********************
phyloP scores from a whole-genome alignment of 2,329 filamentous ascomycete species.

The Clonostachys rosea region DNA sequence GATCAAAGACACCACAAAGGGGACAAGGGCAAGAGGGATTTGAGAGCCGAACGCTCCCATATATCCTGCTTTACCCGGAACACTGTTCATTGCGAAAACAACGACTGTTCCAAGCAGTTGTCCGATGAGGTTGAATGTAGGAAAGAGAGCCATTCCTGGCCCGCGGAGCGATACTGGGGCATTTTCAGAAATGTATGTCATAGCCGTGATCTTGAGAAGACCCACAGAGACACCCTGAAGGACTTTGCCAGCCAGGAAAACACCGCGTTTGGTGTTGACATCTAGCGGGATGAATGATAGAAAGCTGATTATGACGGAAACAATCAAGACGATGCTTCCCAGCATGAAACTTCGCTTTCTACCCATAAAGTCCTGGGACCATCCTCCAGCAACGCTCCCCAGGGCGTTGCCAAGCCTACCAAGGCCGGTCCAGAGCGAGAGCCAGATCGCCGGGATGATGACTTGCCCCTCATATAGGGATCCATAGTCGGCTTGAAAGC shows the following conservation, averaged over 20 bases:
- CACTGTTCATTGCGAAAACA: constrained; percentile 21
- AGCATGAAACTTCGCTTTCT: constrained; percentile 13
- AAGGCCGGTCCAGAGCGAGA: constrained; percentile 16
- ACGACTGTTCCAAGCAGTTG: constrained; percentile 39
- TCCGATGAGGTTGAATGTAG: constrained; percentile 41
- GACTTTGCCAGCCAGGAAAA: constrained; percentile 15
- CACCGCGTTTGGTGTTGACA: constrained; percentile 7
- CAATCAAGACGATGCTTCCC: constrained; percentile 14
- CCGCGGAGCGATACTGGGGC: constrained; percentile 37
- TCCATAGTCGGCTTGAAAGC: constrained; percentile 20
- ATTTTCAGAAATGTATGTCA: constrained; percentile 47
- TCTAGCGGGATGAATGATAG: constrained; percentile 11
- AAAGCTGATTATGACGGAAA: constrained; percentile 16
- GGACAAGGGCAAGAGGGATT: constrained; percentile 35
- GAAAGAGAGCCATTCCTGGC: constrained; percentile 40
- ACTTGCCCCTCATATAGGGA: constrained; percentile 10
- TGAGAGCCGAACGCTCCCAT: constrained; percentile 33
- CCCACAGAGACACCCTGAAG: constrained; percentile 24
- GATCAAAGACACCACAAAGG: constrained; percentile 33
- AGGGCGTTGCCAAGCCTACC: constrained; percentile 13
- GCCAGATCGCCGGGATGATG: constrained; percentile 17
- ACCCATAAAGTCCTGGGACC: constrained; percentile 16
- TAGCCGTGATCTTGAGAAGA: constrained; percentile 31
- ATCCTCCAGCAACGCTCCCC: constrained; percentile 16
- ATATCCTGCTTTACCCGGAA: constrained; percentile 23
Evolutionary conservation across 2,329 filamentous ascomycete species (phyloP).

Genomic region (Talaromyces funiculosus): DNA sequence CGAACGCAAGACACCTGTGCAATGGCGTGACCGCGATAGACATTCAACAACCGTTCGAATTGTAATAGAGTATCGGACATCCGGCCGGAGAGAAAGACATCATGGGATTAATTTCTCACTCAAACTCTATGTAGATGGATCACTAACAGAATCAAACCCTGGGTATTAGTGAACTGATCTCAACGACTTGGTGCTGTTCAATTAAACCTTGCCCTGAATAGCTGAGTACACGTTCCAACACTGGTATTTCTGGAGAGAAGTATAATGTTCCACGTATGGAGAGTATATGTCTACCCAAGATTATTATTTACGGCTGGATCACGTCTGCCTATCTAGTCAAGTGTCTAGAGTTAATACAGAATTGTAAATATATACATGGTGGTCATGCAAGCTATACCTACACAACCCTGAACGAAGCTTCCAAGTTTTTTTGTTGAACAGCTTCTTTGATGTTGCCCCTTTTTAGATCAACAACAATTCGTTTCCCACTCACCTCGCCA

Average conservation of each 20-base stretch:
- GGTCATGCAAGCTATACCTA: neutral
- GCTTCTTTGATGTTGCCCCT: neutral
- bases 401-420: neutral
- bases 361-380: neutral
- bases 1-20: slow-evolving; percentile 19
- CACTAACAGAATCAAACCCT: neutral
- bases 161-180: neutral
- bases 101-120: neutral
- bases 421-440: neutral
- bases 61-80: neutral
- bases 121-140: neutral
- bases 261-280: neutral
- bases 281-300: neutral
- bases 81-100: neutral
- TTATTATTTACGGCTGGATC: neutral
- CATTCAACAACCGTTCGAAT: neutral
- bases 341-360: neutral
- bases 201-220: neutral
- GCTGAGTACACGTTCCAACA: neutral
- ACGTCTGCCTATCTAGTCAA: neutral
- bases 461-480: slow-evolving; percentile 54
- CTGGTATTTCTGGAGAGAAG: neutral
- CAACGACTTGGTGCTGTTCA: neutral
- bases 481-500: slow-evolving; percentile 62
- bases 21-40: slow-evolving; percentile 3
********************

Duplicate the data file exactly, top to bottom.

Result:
phyloP scores from a whole-genome alignment of 2,329 filamentous ascomycete species.

The Clonostachys rosea region DNA sequence GATCAAAGACACCACAAAGGGGACAAGGGCAAGAGGGATTTGAGAGCCGAACGCTCCCATATATCCTGCTTTACCCGGAACACTGTTCATTGCGAAAACAACGACTGTTCCAAGCAGTTGTCCGATGAGGTTGAATGTAGGAAAGAGAGCCATTCCTGGCCCGCGGAGCGATACTGGGGCATTTTCAGAAATGTATGTCATAGCCGTGATCTTGAGAAGACCCACAGAGACACCCTGAAGGACTTTGCCAGCCAGGAAAACACCGCGTTTGGTGTTGACATCTAGCGGGATGAATGATAGAAAGCTGATTATGACGGAAACAATCAAGACGATGCTTCCCAGCATGAAACTTCGCTTTCTACCCATAAAGTCCTGGGACCATCCTCCAGCAACGCTCCCCAGGGCGTTGCCAAGCCTACCAAGGCCGGTCCAGAGCGAGAGCCAGATCGCCGGGATGATGACTTGCCCCTCATATAGGGATCCATAGTCGGCTTGAAAGC shows the following conservation, averaged over 20 bases:
- CACTGTTCATTGCGAAAACA: constrained; percentile 21
- AGCATGAAACTTCGCTTTCT: constrained; percentile 13
- AAGGCCGGTCCAGAGCGAGA: constrained; percentile 16
- ACGACTGTTCCAAGCAGTTG: constrained; percentile 39
- TCCGATGAGGTTGAATGTAG: constrained; percentile 41
- GACTTTGCCAGCCAGGAAAA: constrained; percentile 15
- CACCGCGTTTGGTGTTGACA: constrained; percentile 7
- CAATCAAGACGATGCTTCCC: constrained; percentile 14
- CCGCGGAGCGATACTGGGGC: constrained; percentile 37
- TCCATAGTCGGCTTGAAAGC: constrained; percentile 20
- ATTTTCAGAAATGTATGTCA: constrained; percentile 47
- TCTAGCGGGATGAATGATAG: constrained; percentile 11
- AAAGCTGATTATGACGGAAA: constrained; percentile 16
- GGACAAGGGCAAGAGGGATT: constrained; percentile 35
- GAAAGAGAGCCATTCCTGGC: constrained; percentile 40
- ACTTGCCCCTCATATAGGGA: constrained; percentile 10
- TGAGAGCCGAACGCTCCCAT: constrained; percentile 33
- CCCACAGAGACACCCTGAAG: constrained; percentile 24
- GATCAAAGACACCACAAAGG: constrained; percentile 33
- AGGGCGTTGCCAAGCCTACC: constrained; percentile 13
- GCCAGATCGCCGGGATGATG: constrained; percentile 17
- ACCCATAAAGTCCTGGGACC: constrained; percentile 16
- TAGCCGTGATCTTGAGAAGA: constrained; percentile 31
- ATCCTCCAGCAACGCTCCCC: constrained; percentile 16
- ATATCCTGCTTTACCCGGAA: constrained; percentile 23
Evolutionary conservation across 2,329 filamentous ascomycete species (phyloP).

Genomic region (Talaromyces funiculosus): DNA sequence CGAACGCAAGACACCTGTGCAATGGCGTGACCGCGATAGACATTCAACAACCGTTCGAATTGTAATAGAGTATCGGACATCCGGCCGGAGAGAAAGACATCATGGGATTAATTTCTCACTCAAACTCTATGTAGATGGATCACTAACAGAATCAAACCCTGGGTATTAGTGAACTGATCTCAACGACTTGGTGCTGTTCAATTAAACCTTGCCCTGAATAGCTGAGTACACGTTCCAACACTGGTATTTCTGGAGAGAAGTATAATGTTCCACGTATGGAGAGTATATGTCTACCCAAGATTATTATTTACGGCTGGATCACGTCTGCCTATCTAGTCAAGTGTCTAGAGTTAATACAGAATTGTAAATATATACATGGTGGTCATGCAAGCTATACCTACACAACCCTGAACGAAGCTTCCAAGTTTTTTTGTTGAACAGCTTCTTTGATGTTGCCCCTTTTTAGATCAACAACAATTCGTTTCCCACTCACCTCGCCA

Average conservation of each 20-base stretch:
- GGTCATGCAAGCTATACCTA: neutral
- GCTTCTTTGATGTTGCCCCT: neutral
- bases 401-420: neutral
- bases 361-380: neutral
- bases 1-20: slow-evolving; percentile 19
- CACTAACAGAATCAAACCCT: neutral
- bases 161-180: neutral
- bases 101-120: neutral
- bases 421-440: neutral
- bases 61-80: neutral
- bases 121-140: neutral
- bases 261-280: neutral
- bases 281-300: neutral
- bases 81-100: neutral
- TTATTATTTACGGCTGGATC: neutral
- CATTCAACAACCGTTCGAAT: neutral
- bases 341-360: neutral
- bases 201-220: neutral
- GCTGAGTACACGTTCCAACA: neutral
- ACGTCTGCCTATCTAGTCAA: neutral
- bases 461-480: slow-evolving; percentile 54
- CTGGTATTTCTGGAGAGAAG: neutral
- CAACGACTTGGTGCTGTTCA: neutral
- bases 481-500: slow-evolving; percentile 62
- bases 21-40: slow-evolving; percentile 3